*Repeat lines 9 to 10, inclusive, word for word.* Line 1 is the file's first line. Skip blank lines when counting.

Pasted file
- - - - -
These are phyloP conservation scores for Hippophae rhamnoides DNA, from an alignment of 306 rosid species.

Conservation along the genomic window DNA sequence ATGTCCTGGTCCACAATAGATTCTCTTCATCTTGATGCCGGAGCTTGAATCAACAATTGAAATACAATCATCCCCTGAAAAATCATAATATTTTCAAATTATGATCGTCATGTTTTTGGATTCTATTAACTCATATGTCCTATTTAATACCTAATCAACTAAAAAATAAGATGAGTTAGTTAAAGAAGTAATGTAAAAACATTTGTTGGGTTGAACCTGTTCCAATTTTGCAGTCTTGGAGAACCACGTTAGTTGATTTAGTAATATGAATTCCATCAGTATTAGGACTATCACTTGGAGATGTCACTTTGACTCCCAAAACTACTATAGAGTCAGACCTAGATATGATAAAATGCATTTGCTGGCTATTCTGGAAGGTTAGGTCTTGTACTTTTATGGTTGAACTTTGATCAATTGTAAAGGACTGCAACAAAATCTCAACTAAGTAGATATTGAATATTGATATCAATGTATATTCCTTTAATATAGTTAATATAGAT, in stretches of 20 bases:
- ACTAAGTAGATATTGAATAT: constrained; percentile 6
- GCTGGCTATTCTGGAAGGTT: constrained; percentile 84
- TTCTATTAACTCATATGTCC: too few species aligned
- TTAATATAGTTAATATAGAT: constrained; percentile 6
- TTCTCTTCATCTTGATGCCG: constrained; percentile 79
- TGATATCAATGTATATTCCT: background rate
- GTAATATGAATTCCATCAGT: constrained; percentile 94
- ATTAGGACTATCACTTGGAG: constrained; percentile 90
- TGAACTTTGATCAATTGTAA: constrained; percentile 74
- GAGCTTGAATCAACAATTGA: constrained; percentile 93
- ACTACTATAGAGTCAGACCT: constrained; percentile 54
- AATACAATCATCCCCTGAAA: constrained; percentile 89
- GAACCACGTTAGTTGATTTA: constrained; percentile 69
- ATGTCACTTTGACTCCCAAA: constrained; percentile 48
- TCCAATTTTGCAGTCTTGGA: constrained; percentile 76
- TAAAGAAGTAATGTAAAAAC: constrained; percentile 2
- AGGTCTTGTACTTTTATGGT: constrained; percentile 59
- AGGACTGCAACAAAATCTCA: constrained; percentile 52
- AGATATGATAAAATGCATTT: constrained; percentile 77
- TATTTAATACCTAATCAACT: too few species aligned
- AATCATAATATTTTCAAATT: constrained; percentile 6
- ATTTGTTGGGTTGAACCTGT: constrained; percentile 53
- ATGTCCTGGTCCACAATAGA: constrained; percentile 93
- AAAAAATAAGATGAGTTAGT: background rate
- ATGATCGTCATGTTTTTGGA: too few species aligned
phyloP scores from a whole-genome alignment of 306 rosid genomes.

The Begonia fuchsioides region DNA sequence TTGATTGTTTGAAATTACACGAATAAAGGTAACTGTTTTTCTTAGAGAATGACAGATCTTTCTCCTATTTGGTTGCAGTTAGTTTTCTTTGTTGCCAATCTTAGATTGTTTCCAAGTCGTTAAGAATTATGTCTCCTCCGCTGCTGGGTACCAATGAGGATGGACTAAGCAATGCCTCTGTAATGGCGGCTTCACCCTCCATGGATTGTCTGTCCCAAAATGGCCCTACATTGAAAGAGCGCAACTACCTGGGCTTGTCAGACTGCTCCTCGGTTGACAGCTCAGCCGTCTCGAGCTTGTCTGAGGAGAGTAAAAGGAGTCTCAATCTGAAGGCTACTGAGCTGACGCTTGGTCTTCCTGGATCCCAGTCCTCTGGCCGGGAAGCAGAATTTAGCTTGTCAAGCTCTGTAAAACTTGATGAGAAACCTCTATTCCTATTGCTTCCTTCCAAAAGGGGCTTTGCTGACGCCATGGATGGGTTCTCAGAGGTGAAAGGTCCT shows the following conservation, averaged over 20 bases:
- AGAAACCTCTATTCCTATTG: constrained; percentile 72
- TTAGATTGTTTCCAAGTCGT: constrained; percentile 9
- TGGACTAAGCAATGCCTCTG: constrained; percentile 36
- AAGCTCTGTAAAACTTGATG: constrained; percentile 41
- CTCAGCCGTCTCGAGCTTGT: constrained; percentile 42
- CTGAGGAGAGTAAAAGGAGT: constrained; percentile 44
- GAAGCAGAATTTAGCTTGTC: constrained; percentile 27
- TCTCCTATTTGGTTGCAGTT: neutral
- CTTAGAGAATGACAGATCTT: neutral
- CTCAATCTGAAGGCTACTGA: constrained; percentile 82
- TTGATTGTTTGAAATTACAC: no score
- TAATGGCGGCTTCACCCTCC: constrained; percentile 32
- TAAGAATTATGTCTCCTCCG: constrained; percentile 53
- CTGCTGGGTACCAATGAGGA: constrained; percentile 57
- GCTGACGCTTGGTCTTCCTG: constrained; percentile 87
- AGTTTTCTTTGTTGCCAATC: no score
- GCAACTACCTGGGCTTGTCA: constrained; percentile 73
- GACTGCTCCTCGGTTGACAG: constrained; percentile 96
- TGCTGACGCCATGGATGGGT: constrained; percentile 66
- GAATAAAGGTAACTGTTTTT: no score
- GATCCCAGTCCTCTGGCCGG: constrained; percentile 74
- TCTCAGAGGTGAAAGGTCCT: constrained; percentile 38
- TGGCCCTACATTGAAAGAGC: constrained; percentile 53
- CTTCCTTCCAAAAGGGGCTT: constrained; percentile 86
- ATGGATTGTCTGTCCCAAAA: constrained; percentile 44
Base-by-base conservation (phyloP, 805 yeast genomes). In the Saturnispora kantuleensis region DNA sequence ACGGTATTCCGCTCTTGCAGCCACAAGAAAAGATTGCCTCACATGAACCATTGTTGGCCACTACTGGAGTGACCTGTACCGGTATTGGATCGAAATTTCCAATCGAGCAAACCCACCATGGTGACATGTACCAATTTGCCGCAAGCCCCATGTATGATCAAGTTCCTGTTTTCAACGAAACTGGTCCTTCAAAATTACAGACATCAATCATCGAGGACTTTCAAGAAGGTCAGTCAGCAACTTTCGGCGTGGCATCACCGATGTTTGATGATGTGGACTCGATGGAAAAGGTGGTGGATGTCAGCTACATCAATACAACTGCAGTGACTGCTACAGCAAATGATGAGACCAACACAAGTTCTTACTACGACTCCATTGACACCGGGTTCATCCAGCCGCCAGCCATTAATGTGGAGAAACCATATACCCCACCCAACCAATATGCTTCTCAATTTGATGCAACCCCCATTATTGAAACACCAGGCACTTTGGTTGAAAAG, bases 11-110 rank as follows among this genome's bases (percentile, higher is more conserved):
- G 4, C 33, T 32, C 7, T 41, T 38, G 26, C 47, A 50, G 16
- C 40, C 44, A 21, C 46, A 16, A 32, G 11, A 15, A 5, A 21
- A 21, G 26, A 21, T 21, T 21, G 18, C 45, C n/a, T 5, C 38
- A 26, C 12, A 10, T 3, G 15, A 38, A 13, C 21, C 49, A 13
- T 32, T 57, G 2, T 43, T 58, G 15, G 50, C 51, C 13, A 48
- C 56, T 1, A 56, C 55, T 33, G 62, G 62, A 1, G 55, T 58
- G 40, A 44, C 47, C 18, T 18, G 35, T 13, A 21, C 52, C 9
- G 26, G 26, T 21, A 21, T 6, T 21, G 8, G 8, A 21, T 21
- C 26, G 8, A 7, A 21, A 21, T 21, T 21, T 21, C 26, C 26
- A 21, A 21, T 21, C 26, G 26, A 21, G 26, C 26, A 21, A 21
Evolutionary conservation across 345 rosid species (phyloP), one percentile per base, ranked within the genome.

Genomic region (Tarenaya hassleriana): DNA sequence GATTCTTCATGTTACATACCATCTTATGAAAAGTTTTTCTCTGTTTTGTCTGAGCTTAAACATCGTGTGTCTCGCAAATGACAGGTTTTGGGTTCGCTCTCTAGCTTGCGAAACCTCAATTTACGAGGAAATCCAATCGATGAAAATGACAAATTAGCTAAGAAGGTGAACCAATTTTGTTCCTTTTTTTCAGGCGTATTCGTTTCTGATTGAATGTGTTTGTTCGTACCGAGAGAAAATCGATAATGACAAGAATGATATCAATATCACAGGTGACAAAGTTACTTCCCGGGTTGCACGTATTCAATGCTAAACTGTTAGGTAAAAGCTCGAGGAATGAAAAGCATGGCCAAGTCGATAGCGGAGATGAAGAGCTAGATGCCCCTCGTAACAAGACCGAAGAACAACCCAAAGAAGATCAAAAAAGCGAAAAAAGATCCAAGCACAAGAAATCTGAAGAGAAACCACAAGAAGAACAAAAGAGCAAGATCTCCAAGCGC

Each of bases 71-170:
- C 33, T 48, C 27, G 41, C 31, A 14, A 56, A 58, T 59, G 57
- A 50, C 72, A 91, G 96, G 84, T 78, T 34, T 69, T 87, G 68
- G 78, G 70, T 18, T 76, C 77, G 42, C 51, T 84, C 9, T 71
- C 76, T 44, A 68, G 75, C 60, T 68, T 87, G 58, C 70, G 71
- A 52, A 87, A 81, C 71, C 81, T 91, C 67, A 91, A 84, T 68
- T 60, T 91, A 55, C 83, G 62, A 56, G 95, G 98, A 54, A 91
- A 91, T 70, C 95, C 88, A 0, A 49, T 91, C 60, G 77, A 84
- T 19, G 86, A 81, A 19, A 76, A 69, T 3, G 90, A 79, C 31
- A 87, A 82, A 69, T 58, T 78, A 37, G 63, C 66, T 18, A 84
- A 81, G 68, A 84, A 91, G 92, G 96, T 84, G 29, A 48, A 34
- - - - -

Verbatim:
- GTAATATGAATTCCATCAGT: constrained; percentile 94
- ATTAGGACTATCACTTGGAG: constrained; percentile 90